nostalgia

I’ve never understood this bittersweet narcissism within myself. I love to wander lonely streets in unknown cities. To find a cafe and order a coffee and think to myself — here I am, known to no one, drinking my coffee and reading my paper. To sit somewhere just barely out of the rain, and declare that my fortress. I think of myself in the third person: Who is he? What is his mystery? I have explained before how I’m attracted to anonymous formica restaurants where I can read my book and look forward to rice pudding for desert. To leave that warm place and enter the dark city is a strange pleasure. Nostalgia perhaps.

[Roger Ebert, “All the lonely people“]

The internet has a strange sense of death. There is a rush for immediacy, for action, for content of all kinds. Functionally, it’s like that unknown city, rush and bustle and bother and noise noise noise. Especially noise. There’s noise of colour and noise of words, noise of image and noise of news, noise of opinion and noise of importance. Anything less than the loud alarum clamour of constant updates is seen as death. Or at least terminal illness.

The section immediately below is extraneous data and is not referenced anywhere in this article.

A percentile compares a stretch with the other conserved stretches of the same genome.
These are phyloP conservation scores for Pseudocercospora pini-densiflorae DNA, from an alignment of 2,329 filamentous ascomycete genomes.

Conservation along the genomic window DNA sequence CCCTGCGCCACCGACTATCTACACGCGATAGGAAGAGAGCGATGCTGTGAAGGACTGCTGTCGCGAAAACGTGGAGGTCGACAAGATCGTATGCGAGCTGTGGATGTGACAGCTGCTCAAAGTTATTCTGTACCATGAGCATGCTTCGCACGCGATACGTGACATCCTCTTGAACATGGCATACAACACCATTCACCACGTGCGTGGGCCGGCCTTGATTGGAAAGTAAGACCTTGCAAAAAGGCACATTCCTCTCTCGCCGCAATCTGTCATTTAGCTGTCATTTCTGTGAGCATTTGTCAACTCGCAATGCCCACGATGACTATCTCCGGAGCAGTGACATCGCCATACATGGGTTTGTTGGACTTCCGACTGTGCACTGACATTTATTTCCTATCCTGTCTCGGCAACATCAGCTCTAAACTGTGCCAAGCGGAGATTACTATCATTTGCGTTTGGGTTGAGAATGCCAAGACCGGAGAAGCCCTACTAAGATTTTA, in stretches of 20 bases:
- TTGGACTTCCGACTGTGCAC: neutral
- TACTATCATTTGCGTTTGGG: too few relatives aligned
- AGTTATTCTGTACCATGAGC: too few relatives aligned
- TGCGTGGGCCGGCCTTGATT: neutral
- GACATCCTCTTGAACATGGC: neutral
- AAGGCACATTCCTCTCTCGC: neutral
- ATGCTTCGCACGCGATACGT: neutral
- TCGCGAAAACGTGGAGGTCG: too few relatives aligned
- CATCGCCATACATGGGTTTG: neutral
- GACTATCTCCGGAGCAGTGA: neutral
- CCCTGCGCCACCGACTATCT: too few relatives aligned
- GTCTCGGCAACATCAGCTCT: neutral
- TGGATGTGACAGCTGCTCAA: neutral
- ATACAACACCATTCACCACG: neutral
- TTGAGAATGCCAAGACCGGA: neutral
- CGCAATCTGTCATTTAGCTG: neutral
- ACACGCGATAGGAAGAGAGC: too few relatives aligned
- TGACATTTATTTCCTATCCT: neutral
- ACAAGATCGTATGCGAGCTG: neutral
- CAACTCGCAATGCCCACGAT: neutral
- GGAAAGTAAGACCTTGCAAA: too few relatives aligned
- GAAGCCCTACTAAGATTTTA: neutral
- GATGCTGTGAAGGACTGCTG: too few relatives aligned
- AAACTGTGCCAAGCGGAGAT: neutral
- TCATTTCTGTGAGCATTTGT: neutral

So I savour, perhaps, that bittersweet narcissism that Ebert talks about. I remember with sharp, longing clarity my discovery, on a bitterly cold night in Chicago, after I’d been on a stage in front of several thousand people, that I could walk one street over, and vanish. No one knew who I was or where I was going. I stepped into a coffee shop, to get out of the cold, and people were friendly but not friends. They were enjoying anonymity too–at once the curse and the blessing of the city.

It would be traditional, if a fashion so new can be called a tradition, for me to apologize for not updating enough. As if by some perversity, I owed the world my noise–as if we were all Whos down in Whoville and I was the little one stubbornly not doing his part. Shall I play the barbarian and YAWP?

Perhaps in this age of punditry and opinion–when every day we’re told to promote ourselves, to be distinctive and attractive and, well, popular–perhaps it’s suicidal to admit that I’ve had nothing to say. Nothing to say till now, nothing to say in a blog shape, any rate.

So the internet would say my blog is dead. But of course it isn’t. Silence is not death, though perhaps death when we get there will be silent.

Nighthawks_by_Edward_Hopper_1942

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